Physical activity, sedentary time and breast cancer risk: a Mendelian randomisation study

Suzanne C. Dixon-Suen, Sarah J. Lewis, Richard M. Martin, Dallas R. English, Terry Boyle, Graham G. Giles, Kyriaki Michailidou, Manjeet K. Bolla, Qin Wang, Joe Dennis, Michael Lush, Abctb Investigators, Thomas U. Ahearn, Christine B. Ambrosone, Irene L. Andrulis, Hoda Anton-Culver, Volker Arndt, Kristan J. Aronson, Annelie Augustinsson, Päivi AuvinenLaura E.Beane Freeman, Heiko Becher, Matthias W. Beckmann, Sabine Behrens, Marina Bermisheva, Carl Blomqvist, Natalia V. Bogdanova, Stig E. Bojesen, Bernardo Bonanni, Hermann Brenner, Thomas Brüning, Saundra S. Buys, Nicola J. Camp, Daniele Campa, Federico Canzian, Jose E. Castelao, Melissa H. Cessna, Jenny Chang-Claude, Stephen J. Chanock, Christine L. Clarke, Don M. Conroy, Fergus J. Couch, Angela Cox, Simon S. Cross, Kamila Czene, Mary B. Daly, Peter Devilee, Thilo Dörk, Miriam Dwek, Diana M. Eccles, A. Heather Eliassen, Christoph Engel, Mikael Eriksson, D. Gareth Evans, Peter A. Fasching, Olivia Fletcher, Henrik Flyger, Lin Fritschi, Marike Gabrielson, Manuela Gago-Dominguez, Montserrat García-Closas, José A. García-Sáenz, Mark S. Goldberg, Pascal Guénel, Melanie Gündert, Eric Hahnen, Christopher A. Haiman, Lothar Häberle, Niclas Håkansson, Per Hall, Ute Hamann, Steven N. Hart, Michelle Harvie, Peter Hillemanns, Antoinette Hollestelle, Maartje J. Hooning, Reiner Hoppe, John Hopper, Anthony Howell, David J. Hunter, Anna Jakubowska, Wolfgang Janni, Esther M. John, Audrey Jung, Rudolf Kaaks, Renske Keeman, Cari M. Kitahara, Stella Koutros, Peter Kraft, Vessela N. Kristensen, Katerina Kubelka-Sabit, Allison W. Kurian, James V. Lacey, Diether Lambrechts, Loic Le Marchand, Annika Lindblom, Sibylle Loibl, Jan Lubiński, Arto Mannermaa, Mehdi Manoochehri, Sara Margolin, Maria Elena Martinez, Dimitrios Mavroudis, Usha Menon, Anna Marie Mulligan, Rachel A. Murphy, Nbcs Collaborators, Heli Nevanlinna, Ines Nevelsteen, William G. Newman, Kenneth Offit, Andrew F. Olshan, Håkan Olsson, Nick Orr, Alpa Patel, Julian Peto, Dijana Plaseska-Karanfilska, Nadege Presneau, Brigitte Rack, Paolo Radice, Erika Rees-Punia, Gad Rennert, Hedy S. Rennert, Atocha Romero, Emmanouil Saloustros, Dale P. Sandler, Marjanka K. Schmidt, Rita K. Schmutzler, Lukas Schwentner, Christopher Scott, Mitul Shah, Xiao Ou Shu, Jacques Simard, Melissa C. Southey, Jennifer Stone, Harald Surowy, Anthony J. Swerdlow, Rulla M. Tamimi, William J. Tapper, Jack A. Taylor, Mary Beth Terry, Rob A.E.M. Tollenaar, Melissa A. Troester, Thérèse Truong, Michael Untch, Celine M. Vachon, Vijai Joseph, Barbara Wappenschmidt, Clarice R. Weinberg, Alicja Wolk, Drakoulis Yannoukakos, Wei Zheng, Argyrios Ziogas, Alison M. Dunning, Paul D.P. Pharoah, Douglas F. Easton, Roger L. Milne, Brigid M. Lynch

Research output: Contribution to journalArticlepeer-review

Abstract

Objectives Physical inactivity and sedentary behaviour are associated with higher breast cancer risk in observational studies, but ascribing causality is difficult. Mendelian randomisation (MR) assesses causality by simulating randomised trial groups using genotype. We assessed whether lifelong physical activity or sedentary time, assessed using genotype, may be causally associated with breast cancer risk overall, pre/post-menopause, and by case-groups defined by tumour characteristics. Methods We performed two-sample inverse-variance-weighted MR using individual-level Breast Cancer Association Consortium case-control data from 130 957 European-ancestry women (69 838 invasive cases), and published UK Biobank data (n=91 105-377 234). Genetic instruments were single nucleotide polymorphisms (SNPs) associated in UK Biobank with wrist-worn accelerometer-measured overall physical activity (n snps =5) or sedentary time (n snps =6), or accelerometer-measured (n snps =1) or self-reported (n snps =5) vigorous physical activity. Results Greater genetically-predicted overall activity was associated with lower breast cancer overall risk (OR=0.59; 95% confidence interval (CI) 0.42 to 0.83 per-standard deviation (SD;∼8 milligravities acceleration)) and for most case-groups. Genetically-predicted vigorous activity was associated with lower risk of pre/perimenopausal breast cancer (OR=0.62; 95% CI 0.45 to 0.87,≥3 vs. 0 self-reported days/week), with consistent estimates for most case-groups. Greater genetically-predicted sedentary time was associated with higher hormone-receptor-negative tumour risk (OR=1.77; 95% CI 1.07 to 2.92 per-SD (∼7% time spent sedentary)), with elevated estimates for most case-groups. Results were robust to sensitivity analyses examining pleiotropy (including weighted-median-MR, MR-Egger). Conclusion Our study provides strong evidence that greater overall physical activity, greater vigorous activity, and lower sedentary time are likely to reduce breast cancer risk. More widespread adoption of active lifestyles may reduce the burden from the most common cancer in women.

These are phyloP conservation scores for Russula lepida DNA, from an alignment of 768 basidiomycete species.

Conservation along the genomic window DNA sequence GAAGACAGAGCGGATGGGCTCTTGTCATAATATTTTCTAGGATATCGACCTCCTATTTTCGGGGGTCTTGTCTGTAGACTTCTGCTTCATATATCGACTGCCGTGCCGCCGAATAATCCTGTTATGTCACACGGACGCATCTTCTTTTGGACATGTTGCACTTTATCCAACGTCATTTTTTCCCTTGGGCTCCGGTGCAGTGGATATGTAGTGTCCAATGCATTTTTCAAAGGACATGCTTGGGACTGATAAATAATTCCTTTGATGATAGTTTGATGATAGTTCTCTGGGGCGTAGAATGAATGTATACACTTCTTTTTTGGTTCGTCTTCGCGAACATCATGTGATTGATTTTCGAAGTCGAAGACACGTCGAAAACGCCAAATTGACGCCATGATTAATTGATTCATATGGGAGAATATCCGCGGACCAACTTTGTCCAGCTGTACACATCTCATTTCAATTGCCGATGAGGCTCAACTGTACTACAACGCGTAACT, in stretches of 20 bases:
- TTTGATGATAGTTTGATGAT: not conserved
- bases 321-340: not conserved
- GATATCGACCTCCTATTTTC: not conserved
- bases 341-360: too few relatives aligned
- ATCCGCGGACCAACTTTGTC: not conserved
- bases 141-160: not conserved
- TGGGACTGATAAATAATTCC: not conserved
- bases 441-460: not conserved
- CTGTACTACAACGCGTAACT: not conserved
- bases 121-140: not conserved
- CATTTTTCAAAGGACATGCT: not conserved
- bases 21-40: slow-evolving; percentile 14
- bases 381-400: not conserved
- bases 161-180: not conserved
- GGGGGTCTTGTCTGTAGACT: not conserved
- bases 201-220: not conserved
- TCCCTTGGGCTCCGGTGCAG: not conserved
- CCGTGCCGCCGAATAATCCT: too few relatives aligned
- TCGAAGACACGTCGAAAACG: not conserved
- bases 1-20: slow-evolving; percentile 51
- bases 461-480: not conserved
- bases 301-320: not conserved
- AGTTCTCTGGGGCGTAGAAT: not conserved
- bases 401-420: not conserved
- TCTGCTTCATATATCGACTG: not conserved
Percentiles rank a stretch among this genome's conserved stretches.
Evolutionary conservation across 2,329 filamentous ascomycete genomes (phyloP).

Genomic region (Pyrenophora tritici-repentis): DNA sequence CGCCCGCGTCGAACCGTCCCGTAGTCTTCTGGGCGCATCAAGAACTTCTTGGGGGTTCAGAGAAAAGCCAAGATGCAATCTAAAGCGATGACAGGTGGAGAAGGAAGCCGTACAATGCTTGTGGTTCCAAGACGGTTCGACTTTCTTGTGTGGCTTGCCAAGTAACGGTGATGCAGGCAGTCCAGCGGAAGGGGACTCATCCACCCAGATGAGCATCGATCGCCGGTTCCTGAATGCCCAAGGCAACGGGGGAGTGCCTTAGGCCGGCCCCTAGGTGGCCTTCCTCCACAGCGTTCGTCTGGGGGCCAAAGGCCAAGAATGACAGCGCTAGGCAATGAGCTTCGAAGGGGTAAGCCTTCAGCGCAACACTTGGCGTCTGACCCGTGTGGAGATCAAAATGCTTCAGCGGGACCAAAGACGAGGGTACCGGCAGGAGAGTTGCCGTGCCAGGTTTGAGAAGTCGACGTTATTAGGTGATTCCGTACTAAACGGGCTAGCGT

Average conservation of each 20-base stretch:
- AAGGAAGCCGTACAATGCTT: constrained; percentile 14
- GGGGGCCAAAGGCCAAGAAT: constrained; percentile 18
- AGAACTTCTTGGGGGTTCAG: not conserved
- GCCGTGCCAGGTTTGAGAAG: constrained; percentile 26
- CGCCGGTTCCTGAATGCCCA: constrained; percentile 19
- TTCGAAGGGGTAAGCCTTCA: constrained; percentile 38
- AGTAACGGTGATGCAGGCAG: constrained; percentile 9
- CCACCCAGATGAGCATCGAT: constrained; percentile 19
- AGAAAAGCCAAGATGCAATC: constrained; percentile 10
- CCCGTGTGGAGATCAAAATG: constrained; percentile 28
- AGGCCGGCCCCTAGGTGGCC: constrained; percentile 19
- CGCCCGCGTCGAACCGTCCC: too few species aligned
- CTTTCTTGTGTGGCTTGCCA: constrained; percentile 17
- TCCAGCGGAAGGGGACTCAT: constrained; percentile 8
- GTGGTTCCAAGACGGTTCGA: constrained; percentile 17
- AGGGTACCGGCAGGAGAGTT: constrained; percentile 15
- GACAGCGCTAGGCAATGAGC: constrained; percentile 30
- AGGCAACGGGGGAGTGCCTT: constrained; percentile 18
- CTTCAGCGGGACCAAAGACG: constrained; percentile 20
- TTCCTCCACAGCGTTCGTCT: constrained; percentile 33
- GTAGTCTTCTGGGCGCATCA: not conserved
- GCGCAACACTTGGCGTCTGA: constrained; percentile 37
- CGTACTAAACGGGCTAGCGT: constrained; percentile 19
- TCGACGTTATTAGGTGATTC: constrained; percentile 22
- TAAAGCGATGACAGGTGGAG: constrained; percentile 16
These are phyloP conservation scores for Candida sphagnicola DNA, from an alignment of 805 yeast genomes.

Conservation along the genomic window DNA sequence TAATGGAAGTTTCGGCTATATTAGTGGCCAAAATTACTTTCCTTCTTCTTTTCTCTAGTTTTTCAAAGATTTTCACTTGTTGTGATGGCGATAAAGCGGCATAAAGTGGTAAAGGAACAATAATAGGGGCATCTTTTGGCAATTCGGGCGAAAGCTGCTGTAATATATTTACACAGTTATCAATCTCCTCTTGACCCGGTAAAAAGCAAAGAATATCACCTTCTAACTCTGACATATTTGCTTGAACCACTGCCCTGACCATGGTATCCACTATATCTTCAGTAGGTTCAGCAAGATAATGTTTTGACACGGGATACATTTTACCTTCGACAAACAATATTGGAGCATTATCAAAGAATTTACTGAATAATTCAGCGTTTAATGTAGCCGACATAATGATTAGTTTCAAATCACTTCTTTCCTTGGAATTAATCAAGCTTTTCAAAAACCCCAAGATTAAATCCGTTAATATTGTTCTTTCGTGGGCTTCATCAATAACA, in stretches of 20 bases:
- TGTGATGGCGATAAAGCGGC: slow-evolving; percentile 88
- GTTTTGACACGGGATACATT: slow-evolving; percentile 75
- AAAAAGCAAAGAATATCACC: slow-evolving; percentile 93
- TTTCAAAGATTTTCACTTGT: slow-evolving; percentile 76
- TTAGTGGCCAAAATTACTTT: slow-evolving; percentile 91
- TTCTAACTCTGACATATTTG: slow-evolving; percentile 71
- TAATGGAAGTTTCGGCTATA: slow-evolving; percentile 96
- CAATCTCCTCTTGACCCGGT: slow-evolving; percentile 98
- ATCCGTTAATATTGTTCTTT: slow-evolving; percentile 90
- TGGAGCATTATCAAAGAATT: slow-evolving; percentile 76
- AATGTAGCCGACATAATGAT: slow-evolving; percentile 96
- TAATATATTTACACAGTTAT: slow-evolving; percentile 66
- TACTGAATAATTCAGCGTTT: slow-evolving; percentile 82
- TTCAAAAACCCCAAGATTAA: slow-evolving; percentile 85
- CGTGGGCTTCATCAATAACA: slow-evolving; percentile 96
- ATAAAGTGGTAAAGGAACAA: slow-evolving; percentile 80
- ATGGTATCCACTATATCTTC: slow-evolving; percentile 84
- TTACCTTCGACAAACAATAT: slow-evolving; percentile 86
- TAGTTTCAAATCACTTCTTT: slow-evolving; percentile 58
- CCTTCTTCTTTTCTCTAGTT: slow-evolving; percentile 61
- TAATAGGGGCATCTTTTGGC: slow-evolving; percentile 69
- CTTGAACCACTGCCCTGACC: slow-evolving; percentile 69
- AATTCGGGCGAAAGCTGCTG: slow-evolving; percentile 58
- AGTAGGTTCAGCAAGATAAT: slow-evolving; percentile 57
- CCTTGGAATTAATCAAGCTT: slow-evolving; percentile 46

Original languageEnglish (US)
Pages (from-to)1157-1170
Number of pages14
JournalBritish journal of sports medicine
Volume56
Issue number20
DOIs
StatePublished - Sep 6 2022

Keywords

  • Breast
  • Genetics
  • Physical activity
  • Sedentary Behaviour

ASJC Scopus subject areas

  • Orthopedics and Sports Medicine
  • Physical Therapy, Sports Therapy and Rehabilitation

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